Facebook has said that it holds the patents to eye tracking technology but has so far denied developing or using it. Eye tracking could reveal possible specific interest that the consumers hold, thus improving the content as well as advertisement targeting towards them.
Facebook in its 229-page response to the questions that were put to it at the hearings of the Senate Commerce, Science and Transportation Committee said, “Like many companies, we apply for a wide variety of patents to protect our intellectual property. Right now we’re not building technology to identify people with eye-tracking cameras.”
“If we implement this technology in the future, we will absolutely do so with people’s privacy in mind, just as we do with movement information (which we anonymize in our systems).”
Facebook holds two patents to the present effect and the first one called Techniques for Emotion Detection and Content Delivery was filed in February 2014. The second one is called Dynamic Eye Tracking Calibration and was filed in October 2017. According to the social media company the “eye-based identity” technology could be used to lower “consumer friction” while adding security for logging into Oculus VR headsets.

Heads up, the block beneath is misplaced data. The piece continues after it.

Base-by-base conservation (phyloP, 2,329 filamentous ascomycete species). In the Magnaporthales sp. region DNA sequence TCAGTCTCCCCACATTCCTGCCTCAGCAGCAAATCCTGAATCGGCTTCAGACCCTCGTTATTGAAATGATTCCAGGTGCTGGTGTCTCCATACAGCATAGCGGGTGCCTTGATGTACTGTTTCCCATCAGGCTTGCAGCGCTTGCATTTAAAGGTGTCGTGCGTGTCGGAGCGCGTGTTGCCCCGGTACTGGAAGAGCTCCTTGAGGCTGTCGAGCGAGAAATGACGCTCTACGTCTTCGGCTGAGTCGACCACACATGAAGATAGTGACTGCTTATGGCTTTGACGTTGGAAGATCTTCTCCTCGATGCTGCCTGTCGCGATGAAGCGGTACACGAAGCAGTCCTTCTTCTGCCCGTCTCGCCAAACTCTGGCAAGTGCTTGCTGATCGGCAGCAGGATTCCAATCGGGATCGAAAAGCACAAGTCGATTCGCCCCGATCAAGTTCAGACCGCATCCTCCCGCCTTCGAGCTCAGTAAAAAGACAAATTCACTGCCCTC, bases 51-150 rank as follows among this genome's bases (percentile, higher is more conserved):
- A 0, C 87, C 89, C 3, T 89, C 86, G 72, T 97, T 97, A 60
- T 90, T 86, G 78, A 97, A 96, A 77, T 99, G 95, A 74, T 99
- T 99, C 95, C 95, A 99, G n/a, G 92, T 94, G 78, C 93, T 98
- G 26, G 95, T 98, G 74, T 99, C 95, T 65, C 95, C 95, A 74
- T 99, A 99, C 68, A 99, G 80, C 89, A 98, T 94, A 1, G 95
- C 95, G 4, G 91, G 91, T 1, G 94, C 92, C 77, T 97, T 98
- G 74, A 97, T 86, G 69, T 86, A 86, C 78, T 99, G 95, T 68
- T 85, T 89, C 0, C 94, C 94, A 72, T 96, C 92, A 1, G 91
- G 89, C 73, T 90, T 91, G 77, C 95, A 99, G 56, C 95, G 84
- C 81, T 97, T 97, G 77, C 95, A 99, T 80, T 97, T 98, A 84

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Senate committee chairperson John Thune of South Dakota, posed questions to Facebook CEO Mark Zuckerberg at the hearing which were unanswered at the time and Facebook has now replied back saying, “We believe that it’s important to communicate with people about the information that we collect and how people can control it. Privacy is at the core of everything we do, and our approach to privacy starts with our commitment to transparency and control.”